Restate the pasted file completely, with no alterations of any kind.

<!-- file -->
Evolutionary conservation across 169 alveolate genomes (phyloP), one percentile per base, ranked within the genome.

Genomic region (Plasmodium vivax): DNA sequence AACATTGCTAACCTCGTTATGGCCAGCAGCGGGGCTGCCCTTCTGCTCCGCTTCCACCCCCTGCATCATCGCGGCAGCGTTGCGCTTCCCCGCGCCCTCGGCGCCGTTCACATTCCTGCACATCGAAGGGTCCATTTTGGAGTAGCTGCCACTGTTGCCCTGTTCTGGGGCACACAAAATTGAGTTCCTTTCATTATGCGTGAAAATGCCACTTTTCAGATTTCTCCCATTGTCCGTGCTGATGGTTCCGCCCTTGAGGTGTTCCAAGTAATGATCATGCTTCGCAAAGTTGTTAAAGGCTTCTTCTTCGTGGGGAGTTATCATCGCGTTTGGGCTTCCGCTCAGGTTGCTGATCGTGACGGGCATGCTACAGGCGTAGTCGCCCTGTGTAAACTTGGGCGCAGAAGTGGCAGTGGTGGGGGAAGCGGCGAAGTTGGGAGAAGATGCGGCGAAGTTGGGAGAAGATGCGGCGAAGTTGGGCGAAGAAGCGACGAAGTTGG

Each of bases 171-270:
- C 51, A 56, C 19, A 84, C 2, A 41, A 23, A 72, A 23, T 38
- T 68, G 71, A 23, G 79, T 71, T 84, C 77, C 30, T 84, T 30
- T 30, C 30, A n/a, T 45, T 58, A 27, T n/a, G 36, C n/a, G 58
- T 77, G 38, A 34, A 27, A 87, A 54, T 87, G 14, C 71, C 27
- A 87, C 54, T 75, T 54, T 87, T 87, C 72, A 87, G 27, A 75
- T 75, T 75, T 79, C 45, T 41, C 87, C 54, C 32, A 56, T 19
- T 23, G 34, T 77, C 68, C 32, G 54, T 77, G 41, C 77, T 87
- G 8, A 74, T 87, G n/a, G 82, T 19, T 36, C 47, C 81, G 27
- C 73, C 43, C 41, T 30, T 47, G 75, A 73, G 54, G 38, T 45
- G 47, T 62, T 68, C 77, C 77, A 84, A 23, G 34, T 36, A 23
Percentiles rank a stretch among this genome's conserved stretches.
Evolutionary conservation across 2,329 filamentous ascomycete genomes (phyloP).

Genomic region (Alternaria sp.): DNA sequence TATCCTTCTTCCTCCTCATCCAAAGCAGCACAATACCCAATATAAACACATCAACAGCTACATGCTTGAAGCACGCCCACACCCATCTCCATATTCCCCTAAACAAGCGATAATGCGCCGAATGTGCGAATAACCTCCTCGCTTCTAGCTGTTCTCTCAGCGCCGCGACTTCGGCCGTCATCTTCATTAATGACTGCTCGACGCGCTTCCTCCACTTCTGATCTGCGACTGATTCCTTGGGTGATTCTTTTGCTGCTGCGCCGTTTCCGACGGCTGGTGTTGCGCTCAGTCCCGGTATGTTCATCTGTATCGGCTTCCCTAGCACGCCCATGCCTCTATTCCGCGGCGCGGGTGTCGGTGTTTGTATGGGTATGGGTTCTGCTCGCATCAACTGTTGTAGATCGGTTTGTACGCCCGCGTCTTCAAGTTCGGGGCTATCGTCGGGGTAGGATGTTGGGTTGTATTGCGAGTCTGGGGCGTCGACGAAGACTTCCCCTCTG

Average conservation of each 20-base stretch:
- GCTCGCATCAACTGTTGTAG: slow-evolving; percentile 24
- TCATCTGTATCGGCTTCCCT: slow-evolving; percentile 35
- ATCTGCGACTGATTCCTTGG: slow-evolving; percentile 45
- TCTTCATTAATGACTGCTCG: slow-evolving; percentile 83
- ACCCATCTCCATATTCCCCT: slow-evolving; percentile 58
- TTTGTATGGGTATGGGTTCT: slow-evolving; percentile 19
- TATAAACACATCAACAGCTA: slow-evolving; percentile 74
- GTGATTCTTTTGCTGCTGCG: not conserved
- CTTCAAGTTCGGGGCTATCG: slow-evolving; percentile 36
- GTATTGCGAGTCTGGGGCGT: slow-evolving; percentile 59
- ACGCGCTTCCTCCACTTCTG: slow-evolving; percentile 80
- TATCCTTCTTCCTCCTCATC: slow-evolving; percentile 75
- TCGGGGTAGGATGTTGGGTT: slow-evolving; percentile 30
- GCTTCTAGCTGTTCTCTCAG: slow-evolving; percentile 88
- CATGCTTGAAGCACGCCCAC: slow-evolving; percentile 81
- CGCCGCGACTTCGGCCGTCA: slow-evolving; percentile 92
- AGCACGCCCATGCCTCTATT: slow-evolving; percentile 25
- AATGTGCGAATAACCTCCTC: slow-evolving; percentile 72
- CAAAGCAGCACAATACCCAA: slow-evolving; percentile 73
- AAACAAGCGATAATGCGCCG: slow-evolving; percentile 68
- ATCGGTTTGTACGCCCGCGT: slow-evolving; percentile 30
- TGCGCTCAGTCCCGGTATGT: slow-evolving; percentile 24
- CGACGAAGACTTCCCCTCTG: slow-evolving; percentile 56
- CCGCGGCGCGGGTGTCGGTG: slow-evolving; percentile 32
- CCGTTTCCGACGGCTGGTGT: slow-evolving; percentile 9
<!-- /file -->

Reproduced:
Evolutionary conservation across 169 alveolate genomes (phyloP), one percentile per base, ranked within the genome.

Genomic region (Plasmodium vivax): DNA sequence AACATTGCTAACCTCGTTATGGCCAGCAGCGGGGCTGCCCTTCTGCTCCGCTTCCACCCCCTGCATCATCGCGGCAGCGTTGCGCTTCCCCGCGCCCTCGGCGCCGTTCACATTCCTGCACATCGAAGGGTCCATTTTGGAGTAGCTGCCACTGTTGCCCTGTTCTGGGGCACACAAAATTGAGTTCCTTTCATTATGCGTGAAAATGCCACTTTTCAGATTTCTCCCATTGTCCGTGCTGATGGTTCCGCCCTTGAGGTGTTCCAAGTAATGATCATGCTTCGCAAAGTTGTTAAAGGCTTCTTCTTCGTGGGGAGTTATCATCGCGTTTGGGCTTCCGCTCAGGTTGCTGATCGTGACGGGCATGCTACAGGCGTAGTCGCCCTGTGTAAACTTGGGCGCAGAAGTGGCAGTGGTGGGGGAAGCGGCGAAGTTGGGAGAAGATGCGGCGAAGTTGGGAGAAGATGCGGCGAAGTTGGGCGAAGAAGCGACGAAGTTGG

Each of bases 171-270:
- C 51, A 56, C 19, A 84, C 2, A 41, A 23, A 72, A 23, T 38
- T 68, G 71, A 23, G 79, T 71, T 84, C 77, C 30, T 84, T 30
- T 30, C 30, A n/a, T 45, T 58, A 27, T n/a, G 36, C n/a, G 58
- T 77, G 38, A 34, A 27, A 87, A 54, T 87, G 14, C 71, C 27
- A 87, C 54, T 75, T 54, T 87, T 87, C 72, A 87, G 27, A 75
- T 75, T 75, T 79, C 45, T 41, C 87, C 54, C 32, A 56, T 19
- T 23, G 34, T 77, C 68, C 32, G 54, T 77, G 41, C 77, T 87
- G 8, A 74, T 87, G n/a, G 82, T 19, T 36, C 47, C 81, G 27
- C 73, C 43, C 41, T 30, T 47, G 75, A 73, G 54, G 38, T 45
- G 47, T 62, T 68, C 77, C 77, A 84, A 23, G 34, T 36, A 23
Percentiles rank a stretch among this genome's conserved stretches.
Evolutionary conservation across 2,329 filamentous ascomycete genomes (phyloP).

Genomic region (Alternaria sp.): DNA sequence TATCCTTCTTCCTCCTCATCCAAAGCAGCACAATACCCAATATAAACACATCAACAGCTACATGCTTGAAGCACGCCCACACCCATCTCCATATTCCCCTAAACAAGCGATAATGCGCCGAATGTGCGAATAACCTCCTCGCTTCTAGCTGTTCTCTCAGCGCCGCGACTTCGGCCGTCATCTTCATTAATGACTGCTCGACGCGCTTCCTCCACTTCTGATCTGCGACTGATTCCTTGGGTGATTCTTTTGCTGCTGCGCCGTTTCCGACGGCTGGTGTTGCGCTCAGTCCCGGTATGTTCATCTGTATCGGCTTCCCTAGCACGCCCATGCCTCTATTCCGCGGCGCGGGTGTCGGTGTTTGTATGGGTATGGGTTCTGCTCGCATCAACTGTTGTAGATCGGTTTGTACGCCCGCGTCTTCAAGTTCGGGGCTATCGTCGGGGTAGGATGTTGGGTTGTATTGCGAGTCTGGGGCGTCGACGAAGACTTCCCCTCTG

Average conservation of each 20-base stretch:
- GCTCGCATCAACTGTTGTAG: slow-evolving; percentile 24
- TCATCTGTATCGGCTTCCCT: slow-evolving; percentile 35
- ATCTGCGACTGATTCCTTGG: slow-evolving; percentile 45
- TCTTCATTAATGACTGCTCG: slow-evolving; percentile 83
- ACCCATCTCCATATTCCCCT: slow-evolving; percentile 58
- TTTGTATGGGTATGGGTTCT: slow-evolving; percentile 19
- TATAAACACATCAACAGCTA: slow-evolving; percentile 74
- GTGATTCTTTTGCTGCTGCG: not conserved
- CTTCAAGTTCGGGGCTATCG: slow-evolving; percentile 36
- GTATTGCGAGTCTGGGGCGT: slow-evolving; percentile 59
- ACGCGCTTCCTCCACTTCTG: slow-evolving; percentile 80
- TATCCTTCTTCCTCCTCATC: slow-evolving; percentile 75
- TCGGGGTAGGATGTTGGGTT: slow-evolving; percentile 30
- GCTTCTAGCTGTTCTCTCAG: slow-evolving; percentile 88
- CATGCTTGAAGCACGCCCAC: slow-evolving; percentile 81
- CGCCGCGACTTCGGCCGTCA: slow-evolving; percentile 92
- AGCACGCCCATGCCTCTATT: slow-evolving; percentile 25
- AATGTGCGAATAACCTCCTC: slow-evolving; percentile 72
- CAAAGCAGCACAATACCCAA: slow-evolving; percentile 73
- AAACAAGCGATAATGCGCCG: slow-evolving; percentile 68
- ATCGGTTTGTACGCCCGCGT: slow-evolving; percentile 30
- TGCGCTCAGTCCCGGTATGT: slow-evolving; percentile 24
- CGACGAAGACTTCCCCTCTG: slow-evolving; percentile 56
- CCGCGGCGCGGGTGTCGGTG: slow-evolving; percentile 32
- CCGTTTCCGACGGCTGGTGT: slow-evolving; percentile 9